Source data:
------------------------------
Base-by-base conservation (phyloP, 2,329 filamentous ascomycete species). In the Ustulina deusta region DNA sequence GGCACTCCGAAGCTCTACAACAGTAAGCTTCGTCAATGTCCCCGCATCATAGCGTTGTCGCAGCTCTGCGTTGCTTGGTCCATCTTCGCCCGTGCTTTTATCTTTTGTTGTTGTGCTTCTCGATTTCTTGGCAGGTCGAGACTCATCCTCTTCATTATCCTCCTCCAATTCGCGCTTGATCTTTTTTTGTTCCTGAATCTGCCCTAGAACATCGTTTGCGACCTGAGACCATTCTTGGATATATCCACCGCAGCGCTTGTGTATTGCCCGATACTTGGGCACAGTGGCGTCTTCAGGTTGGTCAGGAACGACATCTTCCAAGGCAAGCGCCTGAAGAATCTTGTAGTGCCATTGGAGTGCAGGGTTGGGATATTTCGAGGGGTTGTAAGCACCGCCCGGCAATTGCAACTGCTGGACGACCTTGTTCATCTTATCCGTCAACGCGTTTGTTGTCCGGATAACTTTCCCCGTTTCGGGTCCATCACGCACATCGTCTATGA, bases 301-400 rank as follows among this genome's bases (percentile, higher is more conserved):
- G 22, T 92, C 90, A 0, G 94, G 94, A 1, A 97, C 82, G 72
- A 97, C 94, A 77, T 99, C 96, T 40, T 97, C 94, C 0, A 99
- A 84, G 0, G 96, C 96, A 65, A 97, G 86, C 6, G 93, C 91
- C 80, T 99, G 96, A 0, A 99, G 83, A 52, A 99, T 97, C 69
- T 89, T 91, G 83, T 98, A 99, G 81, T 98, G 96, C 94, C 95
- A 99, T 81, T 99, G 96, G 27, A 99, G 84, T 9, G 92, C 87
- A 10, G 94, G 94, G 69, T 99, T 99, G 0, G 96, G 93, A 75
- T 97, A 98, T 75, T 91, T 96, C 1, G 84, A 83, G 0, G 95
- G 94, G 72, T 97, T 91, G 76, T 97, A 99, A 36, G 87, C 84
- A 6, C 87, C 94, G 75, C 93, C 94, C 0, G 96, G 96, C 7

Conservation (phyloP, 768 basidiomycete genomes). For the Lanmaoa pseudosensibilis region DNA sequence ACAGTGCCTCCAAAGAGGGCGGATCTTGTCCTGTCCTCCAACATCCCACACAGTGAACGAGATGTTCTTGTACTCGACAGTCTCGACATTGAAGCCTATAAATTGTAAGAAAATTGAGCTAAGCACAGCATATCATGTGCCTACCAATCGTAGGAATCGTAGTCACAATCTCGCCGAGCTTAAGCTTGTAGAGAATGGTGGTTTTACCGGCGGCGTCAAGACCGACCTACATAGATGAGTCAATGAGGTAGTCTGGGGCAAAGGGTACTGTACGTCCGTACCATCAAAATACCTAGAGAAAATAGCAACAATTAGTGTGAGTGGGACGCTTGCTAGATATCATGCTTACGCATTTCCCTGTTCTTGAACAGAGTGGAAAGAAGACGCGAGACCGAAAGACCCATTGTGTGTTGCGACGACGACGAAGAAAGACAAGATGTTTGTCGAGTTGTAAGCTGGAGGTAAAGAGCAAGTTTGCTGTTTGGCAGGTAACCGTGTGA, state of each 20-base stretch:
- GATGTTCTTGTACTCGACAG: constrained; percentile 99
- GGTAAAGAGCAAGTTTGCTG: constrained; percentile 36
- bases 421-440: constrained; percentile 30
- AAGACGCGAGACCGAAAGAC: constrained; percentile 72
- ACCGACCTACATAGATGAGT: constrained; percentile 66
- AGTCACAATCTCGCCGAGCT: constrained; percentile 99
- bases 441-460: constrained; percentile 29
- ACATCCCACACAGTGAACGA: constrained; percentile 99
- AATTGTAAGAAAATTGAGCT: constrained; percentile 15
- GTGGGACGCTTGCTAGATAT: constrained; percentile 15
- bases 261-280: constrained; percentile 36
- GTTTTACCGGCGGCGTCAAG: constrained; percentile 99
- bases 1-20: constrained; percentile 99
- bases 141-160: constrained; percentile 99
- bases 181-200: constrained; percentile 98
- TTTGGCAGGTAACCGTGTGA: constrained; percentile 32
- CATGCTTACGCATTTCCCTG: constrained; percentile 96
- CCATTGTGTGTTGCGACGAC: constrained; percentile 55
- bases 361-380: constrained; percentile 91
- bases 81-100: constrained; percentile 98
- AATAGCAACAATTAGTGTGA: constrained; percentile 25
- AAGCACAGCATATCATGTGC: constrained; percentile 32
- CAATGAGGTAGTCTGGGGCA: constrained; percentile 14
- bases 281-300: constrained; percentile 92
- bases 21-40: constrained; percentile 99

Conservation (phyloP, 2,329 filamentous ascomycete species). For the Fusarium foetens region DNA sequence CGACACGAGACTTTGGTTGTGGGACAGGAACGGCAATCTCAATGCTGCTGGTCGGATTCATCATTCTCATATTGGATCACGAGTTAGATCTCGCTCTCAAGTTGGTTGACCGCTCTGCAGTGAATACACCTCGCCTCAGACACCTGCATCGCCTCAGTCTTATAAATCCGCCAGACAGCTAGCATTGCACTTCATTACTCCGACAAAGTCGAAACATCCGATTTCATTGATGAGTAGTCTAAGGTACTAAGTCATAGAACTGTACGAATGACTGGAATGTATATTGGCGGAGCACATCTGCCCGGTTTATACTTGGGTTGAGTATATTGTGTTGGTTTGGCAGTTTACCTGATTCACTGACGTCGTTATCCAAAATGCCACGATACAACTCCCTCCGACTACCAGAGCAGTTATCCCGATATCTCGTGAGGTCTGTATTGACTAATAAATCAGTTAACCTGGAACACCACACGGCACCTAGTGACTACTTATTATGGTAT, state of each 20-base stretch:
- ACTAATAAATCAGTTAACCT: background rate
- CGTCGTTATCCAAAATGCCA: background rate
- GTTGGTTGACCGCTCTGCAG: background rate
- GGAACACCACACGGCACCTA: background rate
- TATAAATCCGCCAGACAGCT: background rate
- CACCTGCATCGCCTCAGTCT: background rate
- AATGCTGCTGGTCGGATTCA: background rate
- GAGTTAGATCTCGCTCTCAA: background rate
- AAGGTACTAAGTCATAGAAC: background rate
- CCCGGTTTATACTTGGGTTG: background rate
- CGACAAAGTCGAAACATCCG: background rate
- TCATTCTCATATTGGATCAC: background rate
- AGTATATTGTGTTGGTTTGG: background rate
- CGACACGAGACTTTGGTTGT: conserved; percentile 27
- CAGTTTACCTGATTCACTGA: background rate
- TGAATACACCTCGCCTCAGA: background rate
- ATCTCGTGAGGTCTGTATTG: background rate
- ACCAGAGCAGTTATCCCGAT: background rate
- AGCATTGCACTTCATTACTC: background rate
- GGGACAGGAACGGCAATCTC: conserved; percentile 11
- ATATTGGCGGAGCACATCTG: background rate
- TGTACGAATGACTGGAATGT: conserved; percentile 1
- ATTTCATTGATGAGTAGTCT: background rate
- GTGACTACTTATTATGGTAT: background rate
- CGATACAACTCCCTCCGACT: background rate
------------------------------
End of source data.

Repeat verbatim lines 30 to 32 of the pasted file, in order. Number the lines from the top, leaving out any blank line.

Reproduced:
- CCATTGTGTGTTGCGACGAC: constrained; percentile 55
- bases 361-380: constrained; percentile 91
- bases 81-100: constrained; percentile 98